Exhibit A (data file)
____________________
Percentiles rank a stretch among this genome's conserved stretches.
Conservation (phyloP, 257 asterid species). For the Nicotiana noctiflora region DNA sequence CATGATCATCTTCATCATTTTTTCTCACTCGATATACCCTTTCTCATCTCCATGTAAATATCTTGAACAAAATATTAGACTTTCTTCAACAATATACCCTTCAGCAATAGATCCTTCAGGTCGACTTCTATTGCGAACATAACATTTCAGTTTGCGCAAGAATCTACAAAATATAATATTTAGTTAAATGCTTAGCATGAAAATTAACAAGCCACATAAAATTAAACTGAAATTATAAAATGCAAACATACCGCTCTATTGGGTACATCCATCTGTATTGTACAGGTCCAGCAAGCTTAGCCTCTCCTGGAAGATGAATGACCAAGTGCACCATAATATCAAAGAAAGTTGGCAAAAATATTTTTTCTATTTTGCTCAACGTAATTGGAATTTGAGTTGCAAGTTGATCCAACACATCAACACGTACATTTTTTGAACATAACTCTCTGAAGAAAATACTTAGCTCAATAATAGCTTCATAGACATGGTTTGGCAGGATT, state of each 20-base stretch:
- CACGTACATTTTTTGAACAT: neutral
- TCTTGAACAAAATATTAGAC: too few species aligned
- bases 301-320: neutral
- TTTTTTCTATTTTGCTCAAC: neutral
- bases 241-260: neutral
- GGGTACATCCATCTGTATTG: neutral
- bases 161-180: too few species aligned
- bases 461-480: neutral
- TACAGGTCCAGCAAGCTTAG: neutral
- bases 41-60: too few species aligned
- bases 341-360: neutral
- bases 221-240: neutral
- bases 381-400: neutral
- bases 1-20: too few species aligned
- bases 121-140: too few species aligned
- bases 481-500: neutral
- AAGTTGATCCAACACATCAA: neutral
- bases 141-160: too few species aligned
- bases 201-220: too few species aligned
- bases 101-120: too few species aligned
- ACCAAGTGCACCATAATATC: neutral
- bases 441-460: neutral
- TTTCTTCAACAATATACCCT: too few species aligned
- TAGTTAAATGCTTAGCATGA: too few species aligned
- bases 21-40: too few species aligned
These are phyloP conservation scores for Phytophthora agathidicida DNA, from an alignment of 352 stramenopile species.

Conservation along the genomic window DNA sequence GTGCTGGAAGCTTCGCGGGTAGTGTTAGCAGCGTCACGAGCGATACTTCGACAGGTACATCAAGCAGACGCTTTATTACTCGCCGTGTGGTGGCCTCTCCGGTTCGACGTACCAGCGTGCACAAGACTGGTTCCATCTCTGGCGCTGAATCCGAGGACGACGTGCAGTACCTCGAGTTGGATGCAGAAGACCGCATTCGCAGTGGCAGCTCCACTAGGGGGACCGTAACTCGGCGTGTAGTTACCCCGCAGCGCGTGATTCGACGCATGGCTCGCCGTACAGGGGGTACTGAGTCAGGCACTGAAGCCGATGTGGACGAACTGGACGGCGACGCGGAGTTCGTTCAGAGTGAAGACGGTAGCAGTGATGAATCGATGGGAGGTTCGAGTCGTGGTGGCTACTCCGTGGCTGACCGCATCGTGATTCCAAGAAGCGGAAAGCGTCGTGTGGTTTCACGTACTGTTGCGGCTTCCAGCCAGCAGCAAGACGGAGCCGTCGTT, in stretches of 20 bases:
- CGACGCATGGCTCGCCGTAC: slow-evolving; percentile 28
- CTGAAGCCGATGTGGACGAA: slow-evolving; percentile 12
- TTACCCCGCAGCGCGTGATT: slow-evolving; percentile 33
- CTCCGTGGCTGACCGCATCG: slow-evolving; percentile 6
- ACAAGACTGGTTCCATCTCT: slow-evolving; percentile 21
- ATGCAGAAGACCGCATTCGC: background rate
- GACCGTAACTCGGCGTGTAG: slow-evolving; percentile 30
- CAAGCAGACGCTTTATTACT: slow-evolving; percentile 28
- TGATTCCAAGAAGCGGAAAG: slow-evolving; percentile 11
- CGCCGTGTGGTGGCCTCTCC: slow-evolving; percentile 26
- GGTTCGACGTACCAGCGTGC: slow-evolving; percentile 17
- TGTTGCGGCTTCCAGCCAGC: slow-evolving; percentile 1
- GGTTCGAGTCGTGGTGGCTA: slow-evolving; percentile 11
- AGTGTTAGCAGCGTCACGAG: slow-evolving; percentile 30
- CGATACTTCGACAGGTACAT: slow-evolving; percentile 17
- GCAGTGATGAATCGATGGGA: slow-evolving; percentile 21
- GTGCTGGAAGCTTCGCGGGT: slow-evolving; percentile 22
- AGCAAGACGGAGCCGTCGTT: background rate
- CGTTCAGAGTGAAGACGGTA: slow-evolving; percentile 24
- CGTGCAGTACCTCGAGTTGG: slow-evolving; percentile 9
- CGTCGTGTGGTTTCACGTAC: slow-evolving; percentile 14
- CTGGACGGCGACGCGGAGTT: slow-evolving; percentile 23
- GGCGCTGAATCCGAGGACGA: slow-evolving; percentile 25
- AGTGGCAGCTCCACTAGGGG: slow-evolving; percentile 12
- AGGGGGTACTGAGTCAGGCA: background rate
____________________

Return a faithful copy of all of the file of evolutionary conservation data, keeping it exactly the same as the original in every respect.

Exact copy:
Percentiles rank a stretch among this genome's conserved stretches.
Conservation (phyloP, 257 asterid species). For the Nicotiana noctiflora region DNA sequence CATGATCATCTTCATCATTTTTTCTCACTCGATATACCCTTTCTCATCTCCATGTAAATATCTTGAACAAAATATTAGACTTTCTTCAACAATATACCCTTCAGCAATAGATCCTTCAGGTCGACTTCTATTGCGAACATAACATTTCAGTTTGCGCAAGAATCTACAAAATATAATATTTAGTTAAATGCTTAGCATGAAAATTAACAAGCCACATAAAATTAAACTGAAATTATAAAATGCAAACATACCGCTCTATTGGGTACATCCATCTGTATTGTACAGGTCCAGCAAGCTTAGCCTCTCCTGGAAGATGAATGACCAAGTGCACCATAATATCAAAGAAAGTTGGCAAAAATATTTTTTCTATTTTGCTCAACGTAATTGGAATTTGAGTTGCAAGTTGATCCAACACATCAACACGTACATTTTTTGAACATAACTCTCTGAAGAAAATACTTAGCTCAATAATAGCTTCATAGACATGGTTTGGCAGGATT, state of each 20-base stretch:
- CACGTACATTTTTTGAACAT: neutral
- TCTTGAACAAAATATTAGAC: too few species aligned
- bases 301-320: neutral
- TTTTTTCTATTTTGCTCAAC: neutral
- bases 241-260: neutral
- GGGTACATCCATCTGTATTG: neutral
- bases 161-180: too few species aligned
- bases 461-480: neutral
- TACAGGTCCAGCAAGCTTAG: neutral
- bases 41-60: too few species aligned
- bases 341-360: neutral
- bases 221-240: neutral
- bases 381-400: neutral
- bases 1-20: too few species aligned
- bases 121-140: too few species aligned
- bases 481-500: neutral
- AAGTTGATCCAACACATCAA: neutral
- bases 141-160: too few species aligned
- bases 201-220: too few species aligned
- bases 101-120: too few species aligned
- ACCAAGTGCACCATAATATC: neutral
- bases 441-460: neutral
- TTTCTTCAACAATATACCCT: too few species aligned
- TAGTTAAATGCTTAGCATGA: too few species aligned
- bases 21-40: too few species aligned
These are phyloP conservation scores for Phytophthora agathidicida DNA, from an alignment of 352 stramenopile species.

Conservation along the genomic window DNA sequence GTGCTGGAAGCTTCGCGGGTAGTGTTAGCAGCGTCACGAGCGATACTTCGACAGGTACATCAAGCAGACGCTTTATTACTCGCCGTGTGGTGGCCTCTCCGGTTCGACGTACCAGCGTGCACAAGACTGGTTCCATCTCTGGCGCTGAATCCGAGGACGACGTGCAGTACCTCGAGTTGGATGCAGAAGACCGCATTCGCAGTGGCAGCTCCACTAGGGGGACCGTAACTCGGCGTGTAGTTACCCCGCAGCGCGTGATTCGACGCATGGCTCGCCGTACAGGGGGTACTGAGTCAGGCACTGAAGCCGATGTGGACGAACTGGACGGCGACGCGGAGTTCGTTCAGAGTGAAGACGGTAGCAGTGATGAATCGATGGGAGGTTCGAGTCGTGGTGGCTACTCCGTGGCTGACCGCATCGTGATTCCAAGAAGCGGAAAGCGTCGTGTGGTTTCACGTACTGTTGCGGCTTCCAGCCAGCAGCAAGACGGAGCCGTCGTT, in stretches of 20 bases:
- CGACGCATGGCTCGCCGTAC: slow-evolving; percentile 28
- CTGAAGCCGATGTGGACGAA: slow-evolving; percentile 12
- TTACCCCGCAGCGCGTGATT: slow-evolving; percentile 33
- CTCCGTGGCTGACCGCATCG: slow-evolving; percentile 6
- ACAAGACTGGTTCCATCTCT: slow-evolving; percentile 21
- ATGCAGAAGACCGCATTCGC: background rate
- GACCGTAACTCGGCGTGTAG: slow-evolving; percentile 30
- CAAGCAGACGCTTTATTACT: slow-evolving; percentile 28
- TGATTCCAAGAAGCGGAAAG: slow-evolving; percentile 11
- CGCCGTGTGGTGGCCTCTCC: slow-evolving; percentile 26
- GGTTCGACGTACCAGCGTGC: slow-evolving; percentile 17
- TGTTGCGGCTTCCAGCCAGC: slow-evolving; percentile 1
- GGTTCGAGTCGTGGTGGCTA: slow-evolving; percentile 11
- AGTGTTAGCAGCGTCACGAG: slow-evolving; percentile 30
- CGATACTTCGACAGGTACAT: slow-evolving; percentile 17
- GCAGTGATGAATCGATGGGA: slow-evolving; percentile 21
- GTGCTGGAAGCTTCGCGGGT: slow-evolving; percentile 22
- AGCAAGACGGAGCCGTCGTT: background rate
- CGTTCAGAGTGAAGACGGTA: slow-evolving; percentile 24
- CGTGCAGTACCTCGAGTTGG: slow-evolving; percentile 9
- CGTCGTGTGGTTTCACGTAC: slow-evolving; percentile 14
- CTGGACGGCGACGCGGAGTT: slow-evolving; percentile 23
- GGCGCTGAATCCGAGGACGA: slow-evolving; percentile 25
- AGTGGCAGCTCCACTAGGGG: slow-evolving; percentile 12
- AGGGGGTACTGAGTCAGGCA: background rate